What I enjoyed about Fate of Flames was that it incorporated modern elements in a fantasy/science fiction story. Social media is a major element in the story, as are online forums which Maia tends to go on even before she became an effigy. I also liked the fact that Maia existed as a fangirl before she became an effigy as it makes this more relatable. Interestingly enough, I think the book took a realistic approach to how someone who is a fangirl transition into become one of the “heroes” they looked up to. Maia is definitely out her comfort zone, and it was refreshing to have a protagonist who doesn’t just easily adapt into her new powers and her role as a fighter, especially since it’s clear that Maia did not have any pre-existing badass attributes or abilities. Unfortunately, not much happens in Fate of Flames, the reader is thrown a great deal of history/backstory and information with little explanation. Furthermore, there isn’t much fighting until the near the conclusion of this book. Maia, the protagonist is incredibly useless for the majority of the book and instead her role is relegated to gathering the other effigies. Once the four girls, Belle, Lake and Chae Rin are gathered that’s when the story proceeds to move forward.

Overall as a first book in a trilogy, I’d consider Fate of Flames to be a decent read. I just hope all the hints, back stories, and mysteries lead up to a thrilling and satisfying story. My interest is definitely piqued, at least for book two which I hope will focus more on the girls learning to work more effectively as a team. Fate of Flames is a book for those who desire a female group focused fantasy novel that is refreshingly light on the romance.

Regardless of how this book came into my possession, the above review consists of my honest opinion of the book and my opinion only.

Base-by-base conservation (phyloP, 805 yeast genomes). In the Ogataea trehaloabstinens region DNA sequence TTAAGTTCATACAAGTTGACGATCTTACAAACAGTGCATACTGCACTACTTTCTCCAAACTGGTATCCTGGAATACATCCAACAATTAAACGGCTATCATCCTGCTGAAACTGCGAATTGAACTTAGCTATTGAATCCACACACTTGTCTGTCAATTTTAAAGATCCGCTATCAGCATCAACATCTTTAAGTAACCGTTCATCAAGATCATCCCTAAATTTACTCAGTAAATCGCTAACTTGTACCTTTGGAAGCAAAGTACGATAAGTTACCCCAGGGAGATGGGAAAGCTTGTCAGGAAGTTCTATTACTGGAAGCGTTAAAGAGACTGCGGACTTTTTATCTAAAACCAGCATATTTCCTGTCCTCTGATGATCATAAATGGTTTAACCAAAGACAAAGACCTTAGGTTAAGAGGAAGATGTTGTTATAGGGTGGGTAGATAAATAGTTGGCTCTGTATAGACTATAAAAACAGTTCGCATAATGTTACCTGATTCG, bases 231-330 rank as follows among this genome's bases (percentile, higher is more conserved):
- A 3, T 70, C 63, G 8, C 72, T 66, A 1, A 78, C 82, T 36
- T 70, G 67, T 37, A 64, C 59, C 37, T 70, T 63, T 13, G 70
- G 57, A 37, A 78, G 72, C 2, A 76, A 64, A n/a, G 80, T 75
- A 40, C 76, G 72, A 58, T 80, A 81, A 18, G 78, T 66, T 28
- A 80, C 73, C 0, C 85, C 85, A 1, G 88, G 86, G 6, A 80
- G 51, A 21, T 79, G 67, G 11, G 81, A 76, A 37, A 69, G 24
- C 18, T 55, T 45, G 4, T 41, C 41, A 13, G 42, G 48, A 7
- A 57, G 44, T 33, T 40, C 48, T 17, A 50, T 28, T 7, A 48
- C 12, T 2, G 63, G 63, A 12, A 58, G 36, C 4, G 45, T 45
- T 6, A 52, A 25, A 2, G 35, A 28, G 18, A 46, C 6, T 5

Book Review | Love & Gelato by Jenna Evans Welch

lovegelatoAuthour:
Jenna Evans Welch
Format:
Advance Reader Copy, 386 pages
Publication date:
April 12th 2016
Publisher:
Simon Pulse
Source:
Received from publisher in exchange for an honest review.

Review:
My conundrum when it comes to YA novels remains that I have yet to find several novels featuring travel that I have come to adore. However, Jenna Evans Welch’s Love & Gelato was one of the rare few that met my expectations.

Love & Gelato is the story of 16 year old Lina whose mother has just passed away, as per her mom’s dying wish she is sent to spend the summer in Italy in order to be acquainted her father. To make matters worse, when she arrives she find out her father lives near a graveyard where he’s the superintendent. However, things improve when she is given her mom’s journal. This leads her on an adventure with her friend, Ren as they discover an entire other side to Florence in addition to a few new things concerning Lina’s mother.

The writing throughout Love & Gelato is simplistic yet amusing and entertaining, incredibly relatable. I loved the usage of journal entries to tell Lina mom’s story as you get to read the entries with Lina. The best part of having the story set in Florence, Italy were the numerous descriptions of marvellous food on top of the sights and sounds from one of the places that I have always wanted to visit. The entire time it felt akin to essentially being there in person and experiencing all the things alongside Lina.